Sputnikmusic's staff ranked it the 3rd best album of the decade, calling it "a remarkably ageless album, existing out of time or of capital m Movement, existing in its own category."[17] Gorilla vs. Bear and Tiny Mix Tapes ranked it the 31st and 77th best album of the decade respectively.[18][19] Exclaim! named it one of the 50 best Canadian albums of the decade.[20] Tim Sentz of Beats Per Minute called the album a cult classic in 2020, and wrote: "[J]ust like the band who influenced them the most – The Velvet Underground – it’s likely every aspiring musician who bought Public Strain and adored it, went out and started their own band."[21] Writing for Medium, Anton Astudillo noted: "[P]ost-punk in the 2000s lacked the unpredictability that Public Strain offered. Most of the genre’s sound at that time might have been under the influence of The Strokes or Interpol’s New York garage rock, a totally different style of punk compared to the more experimental blend of fringe genres found in the 2010s."[22]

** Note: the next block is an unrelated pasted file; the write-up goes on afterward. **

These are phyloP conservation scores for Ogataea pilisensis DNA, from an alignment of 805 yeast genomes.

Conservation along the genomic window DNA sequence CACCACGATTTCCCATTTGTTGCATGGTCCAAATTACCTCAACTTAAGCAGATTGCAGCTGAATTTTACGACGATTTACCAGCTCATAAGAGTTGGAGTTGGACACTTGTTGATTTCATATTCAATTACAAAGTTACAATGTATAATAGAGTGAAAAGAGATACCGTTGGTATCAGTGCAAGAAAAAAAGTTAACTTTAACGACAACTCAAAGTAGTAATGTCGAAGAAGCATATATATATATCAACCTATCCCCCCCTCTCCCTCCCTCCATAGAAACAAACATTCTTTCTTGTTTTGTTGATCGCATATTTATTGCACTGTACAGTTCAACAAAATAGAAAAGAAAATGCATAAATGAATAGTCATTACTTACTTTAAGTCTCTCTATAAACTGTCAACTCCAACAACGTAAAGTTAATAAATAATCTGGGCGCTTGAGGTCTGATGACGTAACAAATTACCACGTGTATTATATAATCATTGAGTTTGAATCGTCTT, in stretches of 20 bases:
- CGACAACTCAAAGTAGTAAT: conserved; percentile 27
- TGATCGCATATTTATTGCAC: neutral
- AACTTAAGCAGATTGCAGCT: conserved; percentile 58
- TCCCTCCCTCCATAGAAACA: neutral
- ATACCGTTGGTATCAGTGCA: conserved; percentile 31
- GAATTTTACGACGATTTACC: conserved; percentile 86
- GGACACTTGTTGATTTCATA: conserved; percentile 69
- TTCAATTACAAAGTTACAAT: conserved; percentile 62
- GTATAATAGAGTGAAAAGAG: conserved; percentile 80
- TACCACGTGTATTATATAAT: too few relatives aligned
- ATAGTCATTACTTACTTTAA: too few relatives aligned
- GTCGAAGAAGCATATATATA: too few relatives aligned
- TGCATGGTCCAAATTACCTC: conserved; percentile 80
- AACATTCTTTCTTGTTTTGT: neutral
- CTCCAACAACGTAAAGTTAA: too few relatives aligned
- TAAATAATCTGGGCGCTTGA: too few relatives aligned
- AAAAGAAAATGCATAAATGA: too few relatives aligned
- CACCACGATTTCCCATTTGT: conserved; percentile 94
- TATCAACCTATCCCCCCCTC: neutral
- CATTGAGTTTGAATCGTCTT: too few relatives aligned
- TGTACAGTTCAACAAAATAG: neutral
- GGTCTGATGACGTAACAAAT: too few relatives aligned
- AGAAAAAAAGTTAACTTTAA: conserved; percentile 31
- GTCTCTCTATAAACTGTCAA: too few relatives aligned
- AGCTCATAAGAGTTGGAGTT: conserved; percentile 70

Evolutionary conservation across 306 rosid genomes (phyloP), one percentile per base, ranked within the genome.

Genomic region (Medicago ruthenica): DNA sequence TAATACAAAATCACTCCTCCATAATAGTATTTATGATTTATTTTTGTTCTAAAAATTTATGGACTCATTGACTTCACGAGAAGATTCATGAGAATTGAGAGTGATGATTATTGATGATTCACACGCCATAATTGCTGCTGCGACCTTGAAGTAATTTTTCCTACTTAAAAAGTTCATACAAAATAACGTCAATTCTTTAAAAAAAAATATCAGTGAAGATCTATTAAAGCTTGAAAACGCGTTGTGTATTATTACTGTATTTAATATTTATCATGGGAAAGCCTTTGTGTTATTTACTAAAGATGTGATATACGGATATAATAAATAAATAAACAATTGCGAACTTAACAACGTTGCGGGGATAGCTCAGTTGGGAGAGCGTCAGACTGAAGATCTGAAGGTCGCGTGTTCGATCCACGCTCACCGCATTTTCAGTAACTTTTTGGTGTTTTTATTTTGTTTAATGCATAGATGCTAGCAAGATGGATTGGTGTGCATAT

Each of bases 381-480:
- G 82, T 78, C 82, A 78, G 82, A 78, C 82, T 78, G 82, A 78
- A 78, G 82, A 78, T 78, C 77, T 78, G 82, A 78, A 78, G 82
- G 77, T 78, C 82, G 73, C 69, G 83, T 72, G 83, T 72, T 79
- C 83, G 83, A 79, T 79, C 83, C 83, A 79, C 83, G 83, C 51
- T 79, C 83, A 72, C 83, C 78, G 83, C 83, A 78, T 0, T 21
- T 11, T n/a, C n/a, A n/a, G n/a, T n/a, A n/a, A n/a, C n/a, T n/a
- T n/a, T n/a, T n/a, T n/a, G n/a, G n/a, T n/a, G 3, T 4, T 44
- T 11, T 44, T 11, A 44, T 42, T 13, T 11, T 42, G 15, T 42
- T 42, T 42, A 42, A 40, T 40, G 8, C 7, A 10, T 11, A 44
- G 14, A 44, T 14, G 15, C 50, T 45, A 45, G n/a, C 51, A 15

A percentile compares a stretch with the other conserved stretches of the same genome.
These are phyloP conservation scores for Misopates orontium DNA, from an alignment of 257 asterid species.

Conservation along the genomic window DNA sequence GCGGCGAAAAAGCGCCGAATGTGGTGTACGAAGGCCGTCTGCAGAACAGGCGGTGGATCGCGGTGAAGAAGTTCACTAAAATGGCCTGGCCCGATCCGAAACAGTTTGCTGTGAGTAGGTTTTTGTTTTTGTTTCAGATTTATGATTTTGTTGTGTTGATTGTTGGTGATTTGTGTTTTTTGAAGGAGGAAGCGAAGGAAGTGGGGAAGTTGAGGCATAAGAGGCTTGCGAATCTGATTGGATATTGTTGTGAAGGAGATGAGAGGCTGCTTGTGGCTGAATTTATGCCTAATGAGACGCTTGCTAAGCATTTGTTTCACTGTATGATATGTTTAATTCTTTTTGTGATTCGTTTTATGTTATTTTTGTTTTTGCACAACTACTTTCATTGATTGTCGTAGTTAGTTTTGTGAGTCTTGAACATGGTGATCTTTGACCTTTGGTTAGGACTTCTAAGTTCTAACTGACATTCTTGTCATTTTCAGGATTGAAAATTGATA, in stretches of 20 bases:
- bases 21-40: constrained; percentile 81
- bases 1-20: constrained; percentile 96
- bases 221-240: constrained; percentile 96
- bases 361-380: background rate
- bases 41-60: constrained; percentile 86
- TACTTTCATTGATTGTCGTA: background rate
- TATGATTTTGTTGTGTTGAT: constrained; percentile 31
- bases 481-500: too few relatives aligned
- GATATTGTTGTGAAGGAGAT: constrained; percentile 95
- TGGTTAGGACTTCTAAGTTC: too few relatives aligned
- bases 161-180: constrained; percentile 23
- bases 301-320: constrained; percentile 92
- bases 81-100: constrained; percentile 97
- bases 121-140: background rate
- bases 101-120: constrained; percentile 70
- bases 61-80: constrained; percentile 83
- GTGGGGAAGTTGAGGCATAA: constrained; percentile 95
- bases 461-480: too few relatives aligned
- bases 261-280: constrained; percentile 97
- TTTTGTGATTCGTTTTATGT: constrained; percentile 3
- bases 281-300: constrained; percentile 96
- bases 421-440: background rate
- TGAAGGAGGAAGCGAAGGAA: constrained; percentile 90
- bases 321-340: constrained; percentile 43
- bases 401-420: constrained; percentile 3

Clementine Creevy of Cherry Glazerr named it one of her 10 favorite albums of the decade.[23] Bradford Cox of Deerhunter named the album his favorite "lost classic", stating: "They were very advanced instrumentally. I don’t understand how they came up with those guitar parts; I couldn’t come up with music like that if my life depended on it. I think they had a bizarrely huge impact on the younger groups coming up now."[24] Ian Russel of Flemish Eye - the label that had released the album originally - reflected upon the album's legacy in the light of Women's subsequent breakup:[25]